Founded on the banks of San Felipe Springs (which churns out 90 million gal/340 million L of water a day) and 140 mi/225 km west of San Antonio, Del Rio is a Mexican border town that's primarily an agricultural center and jumping-off point to Amistad National Recreational Area. The park, which is less than an hour's drive away, offers mostly watersports—boating, skiing, fishing and swimming. http://www.nps.gov/amis
While in Del Rio, take the walking tour of historic buildings (most built in the late 1800s), swim in the springs and tour the Val Verde Winery (http://www.valverdewinery.com). If you have time, cross the Rio Grande into Ciudad Acuna, Mexico. There's really not a whole lot to do there except see young gringos in cowboy hats guzzle beer and tequila, but the differences between the cities—between the two countries—are striking and well worth a look.
Just west of the Amistad National Recreation Area is Seminole Canyon State Historical Park, which preserves a collection of Native American pictographs, some dating back eight millennia. Rangers lead guided tours to see the pictures, the best of which are on the Pecos River. There is a nice museum about the pictographs and other elements of the tribe's lifestyle at the visitors center. There are also a campground and hiking trails (http://www.tpwd.state.tx.us/spdest/findadest/parks/seminole_canyon).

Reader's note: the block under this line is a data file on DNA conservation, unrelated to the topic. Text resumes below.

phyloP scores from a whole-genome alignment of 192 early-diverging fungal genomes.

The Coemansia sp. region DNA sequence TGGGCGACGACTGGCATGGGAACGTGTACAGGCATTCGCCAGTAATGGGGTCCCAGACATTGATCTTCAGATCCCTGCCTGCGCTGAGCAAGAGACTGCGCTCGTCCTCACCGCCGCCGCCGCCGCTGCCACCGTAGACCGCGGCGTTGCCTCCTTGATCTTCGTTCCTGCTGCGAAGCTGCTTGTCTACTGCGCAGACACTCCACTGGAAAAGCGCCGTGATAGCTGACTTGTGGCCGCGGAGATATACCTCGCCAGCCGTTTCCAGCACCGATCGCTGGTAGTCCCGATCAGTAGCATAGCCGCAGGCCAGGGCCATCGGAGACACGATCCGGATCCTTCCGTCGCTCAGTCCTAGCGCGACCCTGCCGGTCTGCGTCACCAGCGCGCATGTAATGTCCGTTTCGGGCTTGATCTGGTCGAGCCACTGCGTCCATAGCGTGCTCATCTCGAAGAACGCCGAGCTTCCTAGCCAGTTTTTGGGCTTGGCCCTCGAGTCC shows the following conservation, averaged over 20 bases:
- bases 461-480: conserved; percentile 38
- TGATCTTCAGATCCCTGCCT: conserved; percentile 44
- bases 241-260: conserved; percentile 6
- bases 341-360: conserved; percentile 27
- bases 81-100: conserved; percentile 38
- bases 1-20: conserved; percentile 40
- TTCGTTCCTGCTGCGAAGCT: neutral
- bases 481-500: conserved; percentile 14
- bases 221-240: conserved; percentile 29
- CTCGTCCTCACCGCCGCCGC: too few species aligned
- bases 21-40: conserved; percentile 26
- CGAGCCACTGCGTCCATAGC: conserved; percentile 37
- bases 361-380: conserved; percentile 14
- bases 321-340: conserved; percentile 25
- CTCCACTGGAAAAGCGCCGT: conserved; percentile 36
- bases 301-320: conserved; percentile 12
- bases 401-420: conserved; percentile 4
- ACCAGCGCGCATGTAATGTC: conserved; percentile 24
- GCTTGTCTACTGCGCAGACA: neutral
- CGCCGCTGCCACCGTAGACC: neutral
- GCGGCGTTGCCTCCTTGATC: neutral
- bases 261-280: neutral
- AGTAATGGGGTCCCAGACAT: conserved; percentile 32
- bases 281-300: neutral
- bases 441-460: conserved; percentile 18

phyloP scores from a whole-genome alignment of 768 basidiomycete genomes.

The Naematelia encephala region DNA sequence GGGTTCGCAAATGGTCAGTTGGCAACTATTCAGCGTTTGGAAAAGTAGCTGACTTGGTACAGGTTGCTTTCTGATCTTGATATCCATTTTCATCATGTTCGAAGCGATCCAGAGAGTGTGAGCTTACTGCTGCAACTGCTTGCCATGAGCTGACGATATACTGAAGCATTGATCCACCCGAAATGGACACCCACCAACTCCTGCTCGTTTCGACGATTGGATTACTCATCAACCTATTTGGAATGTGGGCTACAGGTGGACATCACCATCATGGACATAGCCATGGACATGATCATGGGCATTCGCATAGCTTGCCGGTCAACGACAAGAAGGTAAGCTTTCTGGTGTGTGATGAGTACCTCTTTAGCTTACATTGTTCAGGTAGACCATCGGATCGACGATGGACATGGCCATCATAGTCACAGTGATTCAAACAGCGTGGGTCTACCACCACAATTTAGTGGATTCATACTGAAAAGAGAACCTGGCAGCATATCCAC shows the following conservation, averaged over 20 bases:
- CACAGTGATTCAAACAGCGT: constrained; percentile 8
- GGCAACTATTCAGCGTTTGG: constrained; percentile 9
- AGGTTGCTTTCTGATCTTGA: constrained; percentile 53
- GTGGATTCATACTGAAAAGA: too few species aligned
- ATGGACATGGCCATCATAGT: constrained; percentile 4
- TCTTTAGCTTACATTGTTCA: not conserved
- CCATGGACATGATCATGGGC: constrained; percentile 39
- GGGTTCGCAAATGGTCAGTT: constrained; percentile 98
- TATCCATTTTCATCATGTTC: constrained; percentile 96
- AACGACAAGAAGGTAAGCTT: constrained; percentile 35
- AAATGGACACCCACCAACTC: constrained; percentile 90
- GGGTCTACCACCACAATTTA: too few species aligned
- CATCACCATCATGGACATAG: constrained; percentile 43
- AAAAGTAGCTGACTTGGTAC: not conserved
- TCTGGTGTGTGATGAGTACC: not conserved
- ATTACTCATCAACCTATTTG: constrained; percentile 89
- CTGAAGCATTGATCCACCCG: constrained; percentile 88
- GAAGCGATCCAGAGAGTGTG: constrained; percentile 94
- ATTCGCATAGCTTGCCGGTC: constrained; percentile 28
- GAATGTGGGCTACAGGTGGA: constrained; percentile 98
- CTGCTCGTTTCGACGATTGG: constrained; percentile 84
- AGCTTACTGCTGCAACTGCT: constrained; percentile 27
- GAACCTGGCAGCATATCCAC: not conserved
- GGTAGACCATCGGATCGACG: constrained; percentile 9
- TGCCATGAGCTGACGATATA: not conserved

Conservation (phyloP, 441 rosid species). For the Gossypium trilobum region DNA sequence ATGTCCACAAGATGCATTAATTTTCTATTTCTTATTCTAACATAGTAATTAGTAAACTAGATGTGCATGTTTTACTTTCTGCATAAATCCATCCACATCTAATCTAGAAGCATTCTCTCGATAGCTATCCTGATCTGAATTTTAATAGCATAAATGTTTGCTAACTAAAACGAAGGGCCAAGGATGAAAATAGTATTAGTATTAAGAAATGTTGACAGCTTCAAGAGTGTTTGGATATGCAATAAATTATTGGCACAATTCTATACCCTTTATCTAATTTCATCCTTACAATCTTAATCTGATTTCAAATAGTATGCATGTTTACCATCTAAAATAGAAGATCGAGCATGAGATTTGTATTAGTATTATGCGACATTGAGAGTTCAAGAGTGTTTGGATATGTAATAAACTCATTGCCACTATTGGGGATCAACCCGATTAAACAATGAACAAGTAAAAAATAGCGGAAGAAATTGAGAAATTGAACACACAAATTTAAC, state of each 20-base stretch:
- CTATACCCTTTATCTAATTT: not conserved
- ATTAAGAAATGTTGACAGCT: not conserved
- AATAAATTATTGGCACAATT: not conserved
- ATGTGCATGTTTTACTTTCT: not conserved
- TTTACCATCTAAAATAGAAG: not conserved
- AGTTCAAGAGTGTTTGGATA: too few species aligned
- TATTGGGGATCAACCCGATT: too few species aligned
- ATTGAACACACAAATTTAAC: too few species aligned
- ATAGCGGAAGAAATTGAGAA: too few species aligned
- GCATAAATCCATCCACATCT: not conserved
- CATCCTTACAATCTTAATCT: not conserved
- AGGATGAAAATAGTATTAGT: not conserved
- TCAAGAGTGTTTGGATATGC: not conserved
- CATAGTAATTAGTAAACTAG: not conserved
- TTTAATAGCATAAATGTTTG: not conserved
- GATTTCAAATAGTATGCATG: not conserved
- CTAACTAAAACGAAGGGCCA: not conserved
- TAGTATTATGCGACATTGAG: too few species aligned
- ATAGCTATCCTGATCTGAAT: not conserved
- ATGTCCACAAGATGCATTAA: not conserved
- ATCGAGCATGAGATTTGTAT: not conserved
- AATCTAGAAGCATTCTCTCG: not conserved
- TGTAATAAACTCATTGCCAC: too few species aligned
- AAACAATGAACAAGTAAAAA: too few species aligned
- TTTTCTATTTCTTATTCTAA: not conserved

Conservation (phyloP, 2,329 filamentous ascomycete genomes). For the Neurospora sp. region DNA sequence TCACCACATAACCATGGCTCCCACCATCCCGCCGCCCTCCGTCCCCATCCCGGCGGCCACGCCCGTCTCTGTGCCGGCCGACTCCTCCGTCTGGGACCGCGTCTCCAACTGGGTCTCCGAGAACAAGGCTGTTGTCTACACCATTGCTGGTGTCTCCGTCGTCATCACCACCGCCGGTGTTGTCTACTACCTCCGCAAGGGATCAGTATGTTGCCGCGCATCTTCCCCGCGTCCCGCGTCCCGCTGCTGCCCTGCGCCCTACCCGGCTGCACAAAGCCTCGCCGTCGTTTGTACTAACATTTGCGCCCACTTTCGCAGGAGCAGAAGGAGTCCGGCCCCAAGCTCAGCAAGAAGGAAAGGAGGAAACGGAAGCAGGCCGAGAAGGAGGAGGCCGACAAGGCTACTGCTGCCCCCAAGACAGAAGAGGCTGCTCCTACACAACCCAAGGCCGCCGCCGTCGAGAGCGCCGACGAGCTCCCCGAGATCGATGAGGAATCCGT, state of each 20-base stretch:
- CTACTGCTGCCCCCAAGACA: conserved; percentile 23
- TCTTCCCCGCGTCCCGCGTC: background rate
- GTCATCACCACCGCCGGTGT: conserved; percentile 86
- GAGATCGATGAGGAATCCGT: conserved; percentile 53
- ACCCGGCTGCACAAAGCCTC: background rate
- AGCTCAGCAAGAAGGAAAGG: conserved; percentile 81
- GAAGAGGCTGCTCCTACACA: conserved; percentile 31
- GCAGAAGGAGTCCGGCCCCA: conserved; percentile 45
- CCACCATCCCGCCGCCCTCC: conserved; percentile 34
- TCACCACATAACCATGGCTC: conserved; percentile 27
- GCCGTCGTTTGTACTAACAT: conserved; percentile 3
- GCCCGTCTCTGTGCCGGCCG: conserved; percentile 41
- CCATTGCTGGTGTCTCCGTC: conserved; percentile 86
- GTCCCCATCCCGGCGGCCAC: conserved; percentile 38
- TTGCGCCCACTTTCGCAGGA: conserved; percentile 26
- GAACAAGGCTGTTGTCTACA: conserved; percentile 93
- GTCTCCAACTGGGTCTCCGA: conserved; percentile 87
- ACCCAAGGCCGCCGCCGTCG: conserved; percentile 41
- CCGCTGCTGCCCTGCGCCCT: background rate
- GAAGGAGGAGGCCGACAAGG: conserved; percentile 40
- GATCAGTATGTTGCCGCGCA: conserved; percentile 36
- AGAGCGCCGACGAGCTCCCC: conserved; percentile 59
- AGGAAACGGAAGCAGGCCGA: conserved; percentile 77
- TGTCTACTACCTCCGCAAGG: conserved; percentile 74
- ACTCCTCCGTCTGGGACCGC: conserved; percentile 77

Just down the road, in Langtry, the state operates the Judge Roy Bean Visitor Center, which preserves the billiard hall, saloon and courtroom of the colorful judge. While driving between Seminole Canyon and Langtry, you'll cross the breathtaking Pecos High Bridge over the Pecos River.
About 30 mi/50 km east of Del Rio is Bracketville, where you'll find Alamo Village, a full-scale reproduction of the Alamo. Why build the Alamo all over again? To make a movie, of course. John Wayne had this replica built as the set for The Alamo, which was shot there in 1959 (filming at the original Alamo—now surrounded by the skyscrapers of downtown San Antonio—was not feasible). A reconstructed frontier town was later added as a set for other film and TV productions. Live entertainment, mock gunfights and other events take place during the summer (http://thealamovillage.homestead.com/alamovillage.html). Fort Clark Springs U.S. Cavalry Post, also in Bracketville, was a camp for German prisoners of war during World War II.
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